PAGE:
Returning “Lemons”

BC also has specific legislation allowing buyers to return a used vehicle or receive compensation if it meets the definition of a “lemon” – having recurring problems that cannot be fixed after 3 separate repair attempts, that impact the vehicle’s use, safety or value.

This lemon law provides recourse if you’ve purchased a used dud, without having to go to court. You must report problems within specified timeframes and follow proper process.

additionally, dealers must disclose major defects upfront, and you may be able to cancel a sale contract if undisclosed problems are discovered later on inspection.

Having full information on your rights as a buyer will protect you if issues emerge down the road. Do your homework before purchase so you can buy confidently.

 

Maintenance Tips

Taking good care of your used vehicle will help ensure it continues to run smoothly and reliably. Here are some tips for proper maintenance:

 

Follow the Recommended Service Schedule

The owner’s manual that comes with your used car outlines the recommended service schedule based on the vehicle’s age and mileage. This includes oil changes, tire rotations, fluid flushes, and major services. Stick to this schedule as closely as possible.

 

Keep Records of All Service Work

When you get any maintenance or repairs done, ask the shop for invoices and receipts detailing the work. Keep these records so you have proof of maintenance for future buyers.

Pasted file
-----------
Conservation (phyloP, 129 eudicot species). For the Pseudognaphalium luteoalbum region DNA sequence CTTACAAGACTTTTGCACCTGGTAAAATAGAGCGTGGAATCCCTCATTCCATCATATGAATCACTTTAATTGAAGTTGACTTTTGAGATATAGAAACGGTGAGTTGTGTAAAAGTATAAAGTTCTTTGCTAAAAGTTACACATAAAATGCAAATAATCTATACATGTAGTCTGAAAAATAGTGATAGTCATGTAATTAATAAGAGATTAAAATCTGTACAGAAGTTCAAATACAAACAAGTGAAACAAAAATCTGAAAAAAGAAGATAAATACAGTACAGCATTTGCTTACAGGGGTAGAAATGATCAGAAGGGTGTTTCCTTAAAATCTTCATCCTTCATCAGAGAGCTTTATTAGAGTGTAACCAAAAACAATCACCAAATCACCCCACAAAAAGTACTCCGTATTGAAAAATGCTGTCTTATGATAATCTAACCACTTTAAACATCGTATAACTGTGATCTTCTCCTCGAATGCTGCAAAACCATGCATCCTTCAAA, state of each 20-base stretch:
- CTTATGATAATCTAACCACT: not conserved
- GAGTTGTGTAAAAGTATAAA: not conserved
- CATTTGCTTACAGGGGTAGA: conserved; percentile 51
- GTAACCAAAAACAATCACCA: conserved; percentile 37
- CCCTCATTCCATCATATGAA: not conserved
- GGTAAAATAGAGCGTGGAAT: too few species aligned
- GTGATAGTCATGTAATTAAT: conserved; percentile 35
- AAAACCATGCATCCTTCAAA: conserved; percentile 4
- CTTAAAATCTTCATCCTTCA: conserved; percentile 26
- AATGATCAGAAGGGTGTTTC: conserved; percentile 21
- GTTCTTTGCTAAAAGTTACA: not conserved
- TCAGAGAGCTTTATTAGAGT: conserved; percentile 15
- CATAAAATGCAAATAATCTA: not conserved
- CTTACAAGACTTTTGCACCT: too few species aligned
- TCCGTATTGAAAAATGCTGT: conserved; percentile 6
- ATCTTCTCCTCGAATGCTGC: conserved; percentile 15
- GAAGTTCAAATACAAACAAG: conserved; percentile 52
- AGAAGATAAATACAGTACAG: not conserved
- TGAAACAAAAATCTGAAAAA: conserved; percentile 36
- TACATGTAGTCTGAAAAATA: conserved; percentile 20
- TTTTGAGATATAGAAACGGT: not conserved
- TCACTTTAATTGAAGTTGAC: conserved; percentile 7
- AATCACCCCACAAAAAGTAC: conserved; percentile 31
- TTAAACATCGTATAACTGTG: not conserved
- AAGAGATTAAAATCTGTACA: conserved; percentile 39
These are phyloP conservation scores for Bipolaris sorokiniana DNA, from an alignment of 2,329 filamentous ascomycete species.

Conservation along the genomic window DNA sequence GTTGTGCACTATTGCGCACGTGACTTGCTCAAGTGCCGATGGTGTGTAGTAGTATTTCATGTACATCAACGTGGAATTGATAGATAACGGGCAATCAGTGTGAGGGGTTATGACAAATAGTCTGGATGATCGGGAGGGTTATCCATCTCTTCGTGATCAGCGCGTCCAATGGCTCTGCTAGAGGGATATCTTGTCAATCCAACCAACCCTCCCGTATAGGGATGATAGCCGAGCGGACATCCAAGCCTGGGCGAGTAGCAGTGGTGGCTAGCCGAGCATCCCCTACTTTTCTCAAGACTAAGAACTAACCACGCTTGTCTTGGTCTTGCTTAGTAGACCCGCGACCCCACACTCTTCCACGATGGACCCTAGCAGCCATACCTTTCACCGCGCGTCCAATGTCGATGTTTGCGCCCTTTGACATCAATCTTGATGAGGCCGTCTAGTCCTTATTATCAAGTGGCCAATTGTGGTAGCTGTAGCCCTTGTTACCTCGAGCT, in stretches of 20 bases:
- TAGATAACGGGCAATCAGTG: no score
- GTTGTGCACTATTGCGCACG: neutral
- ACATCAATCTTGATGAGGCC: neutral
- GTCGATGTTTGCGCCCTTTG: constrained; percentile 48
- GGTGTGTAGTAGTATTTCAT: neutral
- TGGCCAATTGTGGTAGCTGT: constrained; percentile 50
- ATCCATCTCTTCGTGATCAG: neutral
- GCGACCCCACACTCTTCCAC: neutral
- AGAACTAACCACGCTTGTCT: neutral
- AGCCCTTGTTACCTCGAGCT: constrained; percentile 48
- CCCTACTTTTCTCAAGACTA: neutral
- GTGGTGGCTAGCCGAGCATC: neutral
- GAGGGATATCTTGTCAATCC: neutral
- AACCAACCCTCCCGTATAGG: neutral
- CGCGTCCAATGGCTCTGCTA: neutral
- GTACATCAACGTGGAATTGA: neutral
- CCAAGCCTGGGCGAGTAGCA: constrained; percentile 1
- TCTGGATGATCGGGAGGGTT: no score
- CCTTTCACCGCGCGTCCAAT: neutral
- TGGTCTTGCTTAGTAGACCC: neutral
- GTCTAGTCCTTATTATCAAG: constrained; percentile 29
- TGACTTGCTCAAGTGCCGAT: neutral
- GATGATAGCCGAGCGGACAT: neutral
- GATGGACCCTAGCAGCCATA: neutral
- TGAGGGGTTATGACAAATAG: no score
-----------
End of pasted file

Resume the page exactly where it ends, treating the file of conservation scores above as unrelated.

Address Issues Proactively

Pay attention to your vehicle and address any minor issues before they become major repairs. For example, fluctuating fluid levels, strange noises, pulling, vibrations, and warning lights all indicate areas to look at more closely.

 

Inspect and Replace Worn Parts

Closely inspect parts like tires, brakes, belts, hoses, and fluids. Replace them as needed or according to manufacturer recommendations. Worn parts can lead to breakdowns or unsafe driving conditions.

 

Clean and Protect Surfaces

Keep your used vehicle clean inside and out to prevent corrosion and deterioration. Use protectants on exterior surfaces and vacuum the interior frequently to remove grit and debris.

 

Conclusion

Buying a used car in British Columbia can feel complicated, but breaking the process down into clear steps makes it much more manageable. The most important things to remember are:

 

  • Research extensively to find the right car for your needs and budget.
  • Thoroughly inspect any car you’re considering inside and out.